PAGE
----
“Social media is a single part of an overall strategy in any public relations campaign, and although it is not the end-all-be-all when it comes to driving business, it is a vital part of an overall marketing and advertising strategy,” says Tyra Bell-Holland, founder of the Las Vegas-based Ava Rose Agency. “Brands that are still slow to adapt to the digital shift are missing out on many opportunities, and soon that shift will be forced.

“I have several clients who ‘don’t speak’ social media or see the value. I always love this challenge! My analogy is that social media is not a ‘language,’ and when according to statistics for 2018, 77 percent of the world’s population is speaking this language but you are not, well, then you are missing a big slice of opportunity.”

Bell-Holland has enjoyed a front-row seat for the convergence of gaming, luxury and hotel branding. She has been a president of the Southern Nevada Hotel Concierge Association and performed senior executive roles in Las Vegas, including executive director and chief concierge, in casinos that included Venetian, Palazzo and the Cosmopolitan. Bell-Holland simultaneously owns and operates both Resortcierge MD (Las Vegas’ first designated house-call medical group exclusively dedicated to the concierge community and servicing tourists at luxury resorts on the Las Vegas Strip) and the Ava Rose Agency, named after her children.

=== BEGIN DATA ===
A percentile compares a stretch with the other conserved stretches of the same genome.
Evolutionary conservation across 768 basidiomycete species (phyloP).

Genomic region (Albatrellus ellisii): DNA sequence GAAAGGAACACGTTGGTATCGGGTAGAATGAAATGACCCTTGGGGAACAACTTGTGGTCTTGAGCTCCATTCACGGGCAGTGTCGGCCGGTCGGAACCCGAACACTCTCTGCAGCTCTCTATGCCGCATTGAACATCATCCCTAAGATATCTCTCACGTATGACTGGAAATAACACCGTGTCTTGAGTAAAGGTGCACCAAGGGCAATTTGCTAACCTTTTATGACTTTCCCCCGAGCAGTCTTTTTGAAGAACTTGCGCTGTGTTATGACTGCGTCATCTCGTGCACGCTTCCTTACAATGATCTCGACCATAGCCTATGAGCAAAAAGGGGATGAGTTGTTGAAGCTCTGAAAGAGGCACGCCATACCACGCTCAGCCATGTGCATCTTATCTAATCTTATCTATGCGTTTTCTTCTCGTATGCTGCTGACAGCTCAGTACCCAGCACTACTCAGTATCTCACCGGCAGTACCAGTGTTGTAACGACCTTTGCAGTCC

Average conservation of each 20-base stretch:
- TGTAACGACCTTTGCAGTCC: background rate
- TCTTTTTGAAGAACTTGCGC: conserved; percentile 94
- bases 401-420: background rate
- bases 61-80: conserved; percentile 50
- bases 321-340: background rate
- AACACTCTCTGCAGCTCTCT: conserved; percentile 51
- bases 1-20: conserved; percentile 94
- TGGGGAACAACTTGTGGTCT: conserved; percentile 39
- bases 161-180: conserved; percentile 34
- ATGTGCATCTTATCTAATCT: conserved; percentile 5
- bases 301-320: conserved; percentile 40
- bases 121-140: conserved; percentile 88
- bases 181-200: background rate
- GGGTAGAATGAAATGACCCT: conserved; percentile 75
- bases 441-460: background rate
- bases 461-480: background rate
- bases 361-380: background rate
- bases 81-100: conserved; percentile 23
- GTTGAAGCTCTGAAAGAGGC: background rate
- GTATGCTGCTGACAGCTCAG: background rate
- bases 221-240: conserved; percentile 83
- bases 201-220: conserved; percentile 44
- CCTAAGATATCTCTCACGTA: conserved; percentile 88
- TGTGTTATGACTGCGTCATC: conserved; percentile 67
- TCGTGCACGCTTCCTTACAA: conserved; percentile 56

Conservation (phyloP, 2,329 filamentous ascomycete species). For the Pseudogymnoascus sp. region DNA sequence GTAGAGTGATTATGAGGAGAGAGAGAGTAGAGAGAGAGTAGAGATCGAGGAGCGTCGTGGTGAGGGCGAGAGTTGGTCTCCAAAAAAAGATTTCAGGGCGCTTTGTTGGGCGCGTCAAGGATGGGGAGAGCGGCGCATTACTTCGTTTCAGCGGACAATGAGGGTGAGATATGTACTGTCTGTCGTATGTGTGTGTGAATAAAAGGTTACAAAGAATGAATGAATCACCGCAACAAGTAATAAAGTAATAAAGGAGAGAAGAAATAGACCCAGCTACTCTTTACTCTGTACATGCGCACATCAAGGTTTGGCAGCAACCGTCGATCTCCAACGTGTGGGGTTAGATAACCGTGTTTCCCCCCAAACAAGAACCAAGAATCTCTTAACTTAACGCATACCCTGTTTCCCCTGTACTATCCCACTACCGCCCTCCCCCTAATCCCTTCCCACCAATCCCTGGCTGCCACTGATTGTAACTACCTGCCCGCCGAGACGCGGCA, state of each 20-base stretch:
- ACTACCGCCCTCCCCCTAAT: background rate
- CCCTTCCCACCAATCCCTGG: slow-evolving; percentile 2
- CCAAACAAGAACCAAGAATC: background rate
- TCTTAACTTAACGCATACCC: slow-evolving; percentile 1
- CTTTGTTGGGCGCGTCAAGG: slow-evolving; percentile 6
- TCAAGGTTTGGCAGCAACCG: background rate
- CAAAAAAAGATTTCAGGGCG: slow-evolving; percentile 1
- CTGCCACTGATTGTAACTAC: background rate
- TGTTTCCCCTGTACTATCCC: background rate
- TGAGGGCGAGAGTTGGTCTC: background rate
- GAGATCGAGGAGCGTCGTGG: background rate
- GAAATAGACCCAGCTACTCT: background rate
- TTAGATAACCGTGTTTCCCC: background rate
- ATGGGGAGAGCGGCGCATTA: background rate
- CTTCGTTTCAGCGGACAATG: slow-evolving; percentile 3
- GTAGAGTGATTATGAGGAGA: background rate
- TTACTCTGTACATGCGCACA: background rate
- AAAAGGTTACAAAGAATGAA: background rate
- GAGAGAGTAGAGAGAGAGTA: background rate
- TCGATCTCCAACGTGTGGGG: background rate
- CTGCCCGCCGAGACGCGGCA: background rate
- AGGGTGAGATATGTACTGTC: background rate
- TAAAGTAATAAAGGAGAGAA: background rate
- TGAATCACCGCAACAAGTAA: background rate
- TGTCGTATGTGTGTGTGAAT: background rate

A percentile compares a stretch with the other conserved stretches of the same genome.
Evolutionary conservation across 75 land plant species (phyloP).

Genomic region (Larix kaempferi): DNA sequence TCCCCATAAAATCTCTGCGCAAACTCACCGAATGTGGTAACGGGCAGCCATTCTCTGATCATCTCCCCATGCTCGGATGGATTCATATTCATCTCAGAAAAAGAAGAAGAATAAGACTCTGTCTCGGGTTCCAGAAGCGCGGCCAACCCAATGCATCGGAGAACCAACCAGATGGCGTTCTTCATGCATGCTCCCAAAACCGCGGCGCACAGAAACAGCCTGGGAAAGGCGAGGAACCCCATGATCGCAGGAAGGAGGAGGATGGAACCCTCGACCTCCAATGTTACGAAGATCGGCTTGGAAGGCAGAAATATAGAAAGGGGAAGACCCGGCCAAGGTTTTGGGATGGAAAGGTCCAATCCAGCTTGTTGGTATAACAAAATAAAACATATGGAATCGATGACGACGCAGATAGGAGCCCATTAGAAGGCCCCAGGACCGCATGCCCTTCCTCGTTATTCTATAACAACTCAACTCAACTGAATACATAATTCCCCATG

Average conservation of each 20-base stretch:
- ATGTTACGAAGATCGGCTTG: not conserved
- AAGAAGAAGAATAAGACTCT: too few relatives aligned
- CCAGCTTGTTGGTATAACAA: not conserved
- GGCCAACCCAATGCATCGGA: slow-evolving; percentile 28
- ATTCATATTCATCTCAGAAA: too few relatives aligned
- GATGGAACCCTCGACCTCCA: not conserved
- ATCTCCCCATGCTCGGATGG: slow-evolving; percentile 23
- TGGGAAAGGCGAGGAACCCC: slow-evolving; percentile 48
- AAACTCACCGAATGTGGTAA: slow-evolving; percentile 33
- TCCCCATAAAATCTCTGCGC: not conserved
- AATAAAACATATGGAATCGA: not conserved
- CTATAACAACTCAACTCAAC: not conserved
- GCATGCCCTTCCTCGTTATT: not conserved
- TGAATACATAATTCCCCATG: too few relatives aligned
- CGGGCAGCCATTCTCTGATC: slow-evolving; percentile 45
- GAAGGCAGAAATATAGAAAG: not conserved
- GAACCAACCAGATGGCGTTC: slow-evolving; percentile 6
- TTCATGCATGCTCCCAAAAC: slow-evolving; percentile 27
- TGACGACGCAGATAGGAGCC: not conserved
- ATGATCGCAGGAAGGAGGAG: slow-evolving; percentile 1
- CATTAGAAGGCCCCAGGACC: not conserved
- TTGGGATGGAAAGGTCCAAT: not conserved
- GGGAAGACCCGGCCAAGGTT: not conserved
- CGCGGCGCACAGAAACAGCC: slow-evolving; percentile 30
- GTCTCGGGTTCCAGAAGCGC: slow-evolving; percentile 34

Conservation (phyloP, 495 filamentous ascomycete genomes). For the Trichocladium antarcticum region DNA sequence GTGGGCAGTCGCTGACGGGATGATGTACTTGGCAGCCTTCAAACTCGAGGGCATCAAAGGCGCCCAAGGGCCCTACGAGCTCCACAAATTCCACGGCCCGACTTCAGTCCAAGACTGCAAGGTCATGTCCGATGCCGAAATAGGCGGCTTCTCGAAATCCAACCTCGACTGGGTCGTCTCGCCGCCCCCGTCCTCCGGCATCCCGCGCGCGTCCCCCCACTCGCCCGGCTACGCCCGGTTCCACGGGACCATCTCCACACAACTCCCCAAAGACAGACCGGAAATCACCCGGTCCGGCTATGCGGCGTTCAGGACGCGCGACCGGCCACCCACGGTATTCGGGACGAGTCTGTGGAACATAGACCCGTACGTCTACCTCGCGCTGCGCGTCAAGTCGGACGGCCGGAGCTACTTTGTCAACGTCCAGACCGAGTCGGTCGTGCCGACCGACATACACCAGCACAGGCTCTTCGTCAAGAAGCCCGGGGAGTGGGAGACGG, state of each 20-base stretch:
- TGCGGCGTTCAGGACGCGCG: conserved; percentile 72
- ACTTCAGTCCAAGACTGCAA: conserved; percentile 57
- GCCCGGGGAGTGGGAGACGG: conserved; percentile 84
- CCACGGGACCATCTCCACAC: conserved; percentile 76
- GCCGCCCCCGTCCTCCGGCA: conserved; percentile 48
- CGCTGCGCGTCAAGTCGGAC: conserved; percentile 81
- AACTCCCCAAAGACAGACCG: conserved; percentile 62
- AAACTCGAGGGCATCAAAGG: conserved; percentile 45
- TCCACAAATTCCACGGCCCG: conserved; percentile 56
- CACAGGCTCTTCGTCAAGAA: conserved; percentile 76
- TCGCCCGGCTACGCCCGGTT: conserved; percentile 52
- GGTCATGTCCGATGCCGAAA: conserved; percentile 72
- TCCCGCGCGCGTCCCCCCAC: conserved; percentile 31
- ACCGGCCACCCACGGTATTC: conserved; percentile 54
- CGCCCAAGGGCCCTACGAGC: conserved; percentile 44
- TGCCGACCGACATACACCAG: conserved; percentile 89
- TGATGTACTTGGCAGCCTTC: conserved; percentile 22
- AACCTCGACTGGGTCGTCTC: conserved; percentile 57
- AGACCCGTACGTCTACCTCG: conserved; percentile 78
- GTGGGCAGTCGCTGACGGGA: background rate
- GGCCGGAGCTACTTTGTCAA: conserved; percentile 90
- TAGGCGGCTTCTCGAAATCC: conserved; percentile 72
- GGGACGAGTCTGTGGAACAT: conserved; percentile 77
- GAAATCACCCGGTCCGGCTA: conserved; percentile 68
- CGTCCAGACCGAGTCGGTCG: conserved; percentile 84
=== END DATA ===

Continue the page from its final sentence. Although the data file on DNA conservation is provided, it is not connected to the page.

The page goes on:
“Social media has evolved tremendously over the past five years,” she says. “It has gone from organic posting to offering a multitude of methods for brands to reach their audience. One thing social media has recently implemented is the ability for brands to engage with their audience on a live basis.

“Whether that be utilizing Facebook live or Instagram stories, this content is raw and in the moment, providing authenticity and really allowing someone to engage and connect genuinely. Some major corporations are taking advantage of these features, and some aren’t. It’s hit or miss in Las Vegas. Every time I think I cracked the code, it’s on to the next methodology.”

Influence peddling has a new connotation in this context. It does not pertain to a lobbyist or someone trading favors from a well-placed position in a company. Figuratively, this is not about twisting arms, but perhaps twisting a phrase, finding a niche.

“The most effective form of digital advertising on social media is influencer marketing, specifically in Las Vegas,” Bell-Holland indicates. “It’s so effective because it is a form of native advertising (site content and an ad blended together, cleverly designed to look like editorial), just on steroids. Brands, such as casinos, are able to partner with influencers that are on-brand with what their messaging entails, and they’re able to then advertise to their target demographic without making it feel like an advertisement at all.